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One of life’s most rewarding experiences is collecting fine art, and sometimes it’s best to take a little more time to make these acquisitions with ease. We understand and want to do everything possible to make collecting your next artwork more comfortable. At Coastal Peoples Gallery, we offer an interest-free layaway program and offer flexible terms which can be customized to your individual needs.
Donald Svanvik was born in 1958 in Alert Bay, a small island community on the northern coast of Vancouver Island. His father, Karl-Eric Svanvik came from Finland and he is of Swedish descent, and his mother, Alice Whonnock, was from Alert Bay.
His grandparents were imprisoned for participating in a potlatch in 1922, which was part of the strict enforcement of the anti-potlatch laws of the time. Many of the masks and ceremonial objects were confiscated and became part of the collection of several museums including the Canadian Museum of Civilization – many of the same objects have been returned to Alert Bay after the construction of the U’Mista Cultural Centre, in Alert Bay.
Don witnessed potlatches throughout his life. When he was twenty he began to take a more active role by assisting with the dancers and the overall preparation. He began carving ceremonial pieces and has received numerous commissions for masks to be danced at potlatches.
Don began carving in 1984 under the guidance of Beau Dick. His earliest influence was Sam Johnson, an elder and carver, who carved largely ceremonial pieces. He advised to carve anything you want as long as you know what it is and how it is used. Don has applied these guidelines to every piece that he carves. He has also worked with Wayne Alfred, Sandy Johnson, Bruce Alfred, Harold Alfred, Doug Cranmer and Calvin Hunt, on many commissioned pieces such as totem poles. The experience of working with so many artists has given Don a variety of different viewpoints towards approaching and understanding Kwakwaka’wakw art.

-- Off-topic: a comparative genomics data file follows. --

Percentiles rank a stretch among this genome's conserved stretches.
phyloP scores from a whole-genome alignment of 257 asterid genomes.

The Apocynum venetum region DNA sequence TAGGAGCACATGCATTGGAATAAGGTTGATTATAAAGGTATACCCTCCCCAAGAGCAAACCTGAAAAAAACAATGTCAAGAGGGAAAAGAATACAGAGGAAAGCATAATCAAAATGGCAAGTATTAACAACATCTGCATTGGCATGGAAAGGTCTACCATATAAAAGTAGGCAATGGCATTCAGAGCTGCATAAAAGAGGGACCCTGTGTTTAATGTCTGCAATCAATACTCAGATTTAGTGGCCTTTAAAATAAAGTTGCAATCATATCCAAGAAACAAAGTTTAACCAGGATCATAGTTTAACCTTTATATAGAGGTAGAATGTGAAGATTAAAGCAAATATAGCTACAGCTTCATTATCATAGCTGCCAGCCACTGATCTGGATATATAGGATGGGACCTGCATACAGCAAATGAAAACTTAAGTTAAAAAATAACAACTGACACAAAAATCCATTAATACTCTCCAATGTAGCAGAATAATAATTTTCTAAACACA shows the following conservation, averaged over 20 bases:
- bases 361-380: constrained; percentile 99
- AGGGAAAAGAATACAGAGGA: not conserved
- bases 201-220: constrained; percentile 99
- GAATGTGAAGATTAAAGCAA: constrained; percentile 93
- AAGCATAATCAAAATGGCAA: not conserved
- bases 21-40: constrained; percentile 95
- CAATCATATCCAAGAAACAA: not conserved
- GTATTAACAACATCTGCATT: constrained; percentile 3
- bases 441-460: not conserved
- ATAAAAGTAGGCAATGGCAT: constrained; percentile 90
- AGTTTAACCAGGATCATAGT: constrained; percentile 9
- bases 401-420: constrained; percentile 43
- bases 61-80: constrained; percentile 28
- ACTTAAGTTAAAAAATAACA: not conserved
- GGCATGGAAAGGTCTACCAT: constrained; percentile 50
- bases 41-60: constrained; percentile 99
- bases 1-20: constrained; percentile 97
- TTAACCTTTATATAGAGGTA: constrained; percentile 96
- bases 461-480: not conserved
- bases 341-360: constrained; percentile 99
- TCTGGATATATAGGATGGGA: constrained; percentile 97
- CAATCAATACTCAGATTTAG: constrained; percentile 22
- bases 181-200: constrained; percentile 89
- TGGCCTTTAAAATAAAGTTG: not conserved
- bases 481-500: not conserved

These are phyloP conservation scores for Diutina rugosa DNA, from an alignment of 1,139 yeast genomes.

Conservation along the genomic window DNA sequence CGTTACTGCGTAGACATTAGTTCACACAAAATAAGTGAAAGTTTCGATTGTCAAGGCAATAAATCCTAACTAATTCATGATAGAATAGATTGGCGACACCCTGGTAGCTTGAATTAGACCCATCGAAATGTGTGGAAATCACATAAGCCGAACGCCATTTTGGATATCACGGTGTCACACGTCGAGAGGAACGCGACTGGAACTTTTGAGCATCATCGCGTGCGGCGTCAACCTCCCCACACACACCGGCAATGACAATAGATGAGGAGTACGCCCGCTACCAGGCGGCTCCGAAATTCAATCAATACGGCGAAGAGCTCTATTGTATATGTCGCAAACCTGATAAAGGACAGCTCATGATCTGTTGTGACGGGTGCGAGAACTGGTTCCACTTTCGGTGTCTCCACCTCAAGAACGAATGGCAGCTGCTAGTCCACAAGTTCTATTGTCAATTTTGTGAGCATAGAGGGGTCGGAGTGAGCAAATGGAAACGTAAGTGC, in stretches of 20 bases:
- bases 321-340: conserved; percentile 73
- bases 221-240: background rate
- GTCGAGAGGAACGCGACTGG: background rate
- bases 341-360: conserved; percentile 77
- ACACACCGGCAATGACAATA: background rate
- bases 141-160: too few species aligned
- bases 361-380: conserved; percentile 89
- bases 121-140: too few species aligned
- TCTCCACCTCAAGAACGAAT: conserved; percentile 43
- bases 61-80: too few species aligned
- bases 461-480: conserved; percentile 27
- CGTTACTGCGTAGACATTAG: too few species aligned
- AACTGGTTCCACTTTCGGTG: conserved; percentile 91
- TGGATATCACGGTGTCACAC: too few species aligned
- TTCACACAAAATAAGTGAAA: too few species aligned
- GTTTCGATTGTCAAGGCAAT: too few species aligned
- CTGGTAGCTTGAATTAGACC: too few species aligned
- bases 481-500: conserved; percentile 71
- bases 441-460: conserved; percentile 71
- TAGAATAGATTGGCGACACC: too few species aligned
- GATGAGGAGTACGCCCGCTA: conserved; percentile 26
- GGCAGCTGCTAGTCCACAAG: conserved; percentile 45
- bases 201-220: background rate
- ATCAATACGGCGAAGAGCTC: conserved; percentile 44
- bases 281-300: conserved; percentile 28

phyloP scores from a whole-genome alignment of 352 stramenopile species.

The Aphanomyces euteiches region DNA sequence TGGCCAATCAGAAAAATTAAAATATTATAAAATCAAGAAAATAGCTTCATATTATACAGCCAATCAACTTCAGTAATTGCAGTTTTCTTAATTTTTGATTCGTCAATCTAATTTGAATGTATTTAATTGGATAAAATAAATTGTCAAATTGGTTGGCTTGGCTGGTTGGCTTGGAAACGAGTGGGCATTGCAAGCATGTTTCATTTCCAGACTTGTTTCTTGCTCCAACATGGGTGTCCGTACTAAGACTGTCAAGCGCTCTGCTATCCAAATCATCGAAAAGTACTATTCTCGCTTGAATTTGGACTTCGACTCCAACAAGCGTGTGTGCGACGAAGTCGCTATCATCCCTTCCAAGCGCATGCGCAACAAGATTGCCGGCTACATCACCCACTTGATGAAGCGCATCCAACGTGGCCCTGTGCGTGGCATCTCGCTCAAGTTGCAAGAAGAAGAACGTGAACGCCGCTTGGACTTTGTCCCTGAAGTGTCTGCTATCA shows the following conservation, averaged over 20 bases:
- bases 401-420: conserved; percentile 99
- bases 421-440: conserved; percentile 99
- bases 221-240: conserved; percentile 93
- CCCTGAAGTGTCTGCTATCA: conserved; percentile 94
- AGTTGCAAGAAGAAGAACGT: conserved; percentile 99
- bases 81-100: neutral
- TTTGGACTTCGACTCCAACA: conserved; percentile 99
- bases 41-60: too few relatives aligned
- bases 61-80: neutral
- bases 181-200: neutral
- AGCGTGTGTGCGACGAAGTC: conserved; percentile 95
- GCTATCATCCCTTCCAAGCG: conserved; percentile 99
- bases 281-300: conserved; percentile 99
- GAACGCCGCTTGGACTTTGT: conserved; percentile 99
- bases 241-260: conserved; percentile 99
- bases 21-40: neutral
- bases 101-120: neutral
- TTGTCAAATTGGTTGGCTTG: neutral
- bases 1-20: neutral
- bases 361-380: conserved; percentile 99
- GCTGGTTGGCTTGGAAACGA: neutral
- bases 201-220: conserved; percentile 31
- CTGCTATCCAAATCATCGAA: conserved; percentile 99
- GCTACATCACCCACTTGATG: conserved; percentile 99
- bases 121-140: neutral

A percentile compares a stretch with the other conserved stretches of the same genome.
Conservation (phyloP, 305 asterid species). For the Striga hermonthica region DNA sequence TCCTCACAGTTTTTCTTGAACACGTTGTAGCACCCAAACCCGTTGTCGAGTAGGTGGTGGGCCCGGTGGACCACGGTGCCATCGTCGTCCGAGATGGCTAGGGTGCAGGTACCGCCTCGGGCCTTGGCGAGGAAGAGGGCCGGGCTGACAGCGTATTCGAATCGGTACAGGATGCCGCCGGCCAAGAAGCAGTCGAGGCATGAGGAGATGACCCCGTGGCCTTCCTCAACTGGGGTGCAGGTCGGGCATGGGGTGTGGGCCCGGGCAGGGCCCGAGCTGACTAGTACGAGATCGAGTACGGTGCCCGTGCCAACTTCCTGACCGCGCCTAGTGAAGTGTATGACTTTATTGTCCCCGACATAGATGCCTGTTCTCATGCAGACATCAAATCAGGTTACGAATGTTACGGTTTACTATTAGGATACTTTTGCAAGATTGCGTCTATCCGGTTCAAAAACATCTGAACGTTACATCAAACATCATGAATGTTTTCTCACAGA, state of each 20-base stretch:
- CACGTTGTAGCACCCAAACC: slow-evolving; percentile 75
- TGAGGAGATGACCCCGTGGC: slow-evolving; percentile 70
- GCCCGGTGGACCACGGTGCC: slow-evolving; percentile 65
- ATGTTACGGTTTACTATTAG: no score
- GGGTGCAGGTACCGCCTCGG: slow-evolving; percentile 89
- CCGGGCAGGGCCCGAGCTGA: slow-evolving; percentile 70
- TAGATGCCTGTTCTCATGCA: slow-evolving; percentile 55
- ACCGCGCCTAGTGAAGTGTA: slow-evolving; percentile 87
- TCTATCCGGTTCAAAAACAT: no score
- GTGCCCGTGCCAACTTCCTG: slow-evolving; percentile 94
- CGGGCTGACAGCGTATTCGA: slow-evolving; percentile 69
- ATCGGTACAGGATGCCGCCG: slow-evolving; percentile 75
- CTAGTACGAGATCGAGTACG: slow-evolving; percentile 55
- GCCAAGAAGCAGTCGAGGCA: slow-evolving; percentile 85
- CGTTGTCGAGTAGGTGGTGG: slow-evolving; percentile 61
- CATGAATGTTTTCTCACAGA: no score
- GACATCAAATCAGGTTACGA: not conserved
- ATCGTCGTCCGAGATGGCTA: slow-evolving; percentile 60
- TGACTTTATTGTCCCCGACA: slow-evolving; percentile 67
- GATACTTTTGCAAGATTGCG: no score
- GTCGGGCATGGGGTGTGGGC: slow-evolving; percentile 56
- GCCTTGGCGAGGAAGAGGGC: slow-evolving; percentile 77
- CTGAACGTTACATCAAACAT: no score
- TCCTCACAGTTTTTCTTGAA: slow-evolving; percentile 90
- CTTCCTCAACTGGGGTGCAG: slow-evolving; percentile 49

Norman Tait’s exceptional Sun Hawk Mask stems from his father’s clan, the Tlingit Nation ancestry, and primarily represents one of his father’s family crest figures. While this exquisite mask depicts elements of a human face, the additional features, such as the beak, allude to its supernatural connection. Constructed from Alder wood, the wood’s unique grain is a strong element within the design and is used to exemplify the mask’s delicate human-like structure. Furthermore, the addition of acrylic paint and the stark horsehair locks add life to this Humanized Supernatural-being.
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